By ETHAN HARTLEY -- The Warwick Planning Department has submitted a request for proposals (RFP) to reconstruct the park’s causeway, which extends out into the breakwater, for public access and uses.
Visitors to Salter Grove State Park off of Narragansett Parkway in Warwick have reason to rejoice, as the Warwick Planning Department, in accordance with the Rhode Island Department of Environmental Management (DEM), has submitted a request for proposals (RFP) to reconstruct the park’s causeway, which extends out into the breakwater, for public access and uses – primarily fishing.
The park is owned by the state, but the city is partially responsible for the management and upkeep of the grounds, so the two entities have partnered on the project. Warwick is responsible for securing the contractor to perform work and overseeing the process, and DEM will pay for the construction. The project has a maximum budget of $200,000, which includes design, permitting and construction.
According to the RFP and information from the Friends of Salter Grove, the history of Salter Grove’s causeway extends back to 1954, when Hurricane Carol ravaged the state and a group of local yachtsmen lobbied the state to build a breakwater to protect the inner harbor. That breakwater was completed in 1965.
An original causeway leading to the breakwater, which was used to construct the breakwater and was reportedly never mean to be permanent, has deteriorated over time. It currently has two specific areas of concern – gaps in the rocky jetty that are currently impassible without clamoring over slippery, moss-covered rocks or wading through the water during higher tides.
“I've always been afraid someone could go out there at low tide and then, when high tide comes in, they could get stuck,” said Ward 1 Councilman Richard Corley on Monday, who has been an advocate for rebuilding the causeway throughout previous years.
Representative Joseph McNamara (D – Cranston, Warwick) has also been an outspoken proponent of rebuilding the causeway as far back as 10 years – and shared the same sentiments as Corley.
“I am absolutely thrilled that this is being addressed,” he said on Tuesday. “I believe that it will potentially save lives, because the situation, as it exists, was and is extremely dangerous. Very often, individuals and families go out to the breakwater for recreation and fishing at low tide, and then come back and the tide has come in and it's potentially life threatening negotiating the jetty that goes out to the breakwater.”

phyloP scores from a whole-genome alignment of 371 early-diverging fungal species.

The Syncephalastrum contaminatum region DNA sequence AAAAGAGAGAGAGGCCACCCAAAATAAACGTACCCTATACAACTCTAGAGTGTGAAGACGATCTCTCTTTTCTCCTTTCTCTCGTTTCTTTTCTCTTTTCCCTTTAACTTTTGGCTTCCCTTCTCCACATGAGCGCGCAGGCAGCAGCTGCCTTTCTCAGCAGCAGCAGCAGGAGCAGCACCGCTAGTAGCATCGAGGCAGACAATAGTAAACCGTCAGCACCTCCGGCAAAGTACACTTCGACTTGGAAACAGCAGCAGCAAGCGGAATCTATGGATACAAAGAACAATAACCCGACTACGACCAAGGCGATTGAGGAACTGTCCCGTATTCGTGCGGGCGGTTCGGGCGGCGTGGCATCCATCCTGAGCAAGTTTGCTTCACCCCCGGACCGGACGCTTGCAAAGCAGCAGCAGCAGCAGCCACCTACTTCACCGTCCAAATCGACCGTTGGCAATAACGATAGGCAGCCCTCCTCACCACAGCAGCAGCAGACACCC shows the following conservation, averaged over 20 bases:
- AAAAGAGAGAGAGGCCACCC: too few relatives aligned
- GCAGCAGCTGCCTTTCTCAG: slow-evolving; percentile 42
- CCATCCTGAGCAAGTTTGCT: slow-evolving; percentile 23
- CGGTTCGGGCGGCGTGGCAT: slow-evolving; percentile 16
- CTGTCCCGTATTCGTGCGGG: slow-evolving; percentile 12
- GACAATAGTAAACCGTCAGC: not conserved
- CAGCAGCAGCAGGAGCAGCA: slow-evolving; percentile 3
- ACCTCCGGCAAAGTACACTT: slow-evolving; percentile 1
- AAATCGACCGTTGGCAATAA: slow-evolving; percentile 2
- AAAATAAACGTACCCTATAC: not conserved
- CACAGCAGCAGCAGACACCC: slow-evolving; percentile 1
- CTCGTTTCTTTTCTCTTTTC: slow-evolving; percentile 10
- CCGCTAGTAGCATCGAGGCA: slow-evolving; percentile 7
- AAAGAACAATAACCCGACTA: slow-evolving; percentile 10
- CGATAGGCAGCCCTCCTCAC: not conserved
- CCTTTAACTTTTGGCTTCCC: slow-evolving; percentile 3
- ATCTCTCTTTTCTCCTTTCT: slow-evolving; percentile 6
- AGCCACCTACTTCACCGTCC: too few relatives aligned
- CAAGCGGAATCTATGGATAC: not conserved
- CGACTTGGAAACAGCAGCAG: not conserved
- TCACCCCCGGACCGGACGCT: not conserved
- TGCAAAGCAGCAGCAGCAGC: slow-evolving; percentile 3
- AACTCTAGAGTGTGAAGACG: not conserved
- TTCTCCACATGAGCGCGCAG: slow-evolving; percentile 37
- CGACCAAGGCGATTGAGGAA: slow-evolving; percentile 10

McNamara thanked DEM, Corley, Mayor Scott Avedisian and fellow Warwick state legislator Senator Michael McCaffrey for their advocacy and seeing the value in repairing the causeway. He also gave a shout out to the Friends of Salter Grove, a neighborhood advocacy group that raises funds for, and awareness of, the park.
“They have been extremely instrumental in advocating for this and for improvements to Salter Grove, including completing the first phase of a fundraiser to replace playground equipment, getting and designing new trash receptacles and encouraging members of the neighborhood and community to utilize this beautiful park,” said McNamara. “There's a synergy now that I believe is coming together to really improve the quality of Salter's Grove. It has been a great team effort by a lot of individuals.”
Peter Becker, the coordinator of Friends of Salter Grove, said that they were delighted to see the RFP posted, thanks to the cooperation of the City of Warwick and DEM and the special efforts of Rep McNamara and Councilman Corley.
“Hopefully, permitting and other project elements will proceed smoothly so that the currently dangerous condition of the causeway is alleviated by the end of the year,” Becker said.
Corley said that he had yet to hear about RFP being submitted, but was pleased to learn that it had been.
“We're all on the same page that it's an important,” he said. “I am very excited that it will hopefully happen. I have been trying to get it done for about a year now and it would be great if it gets done.”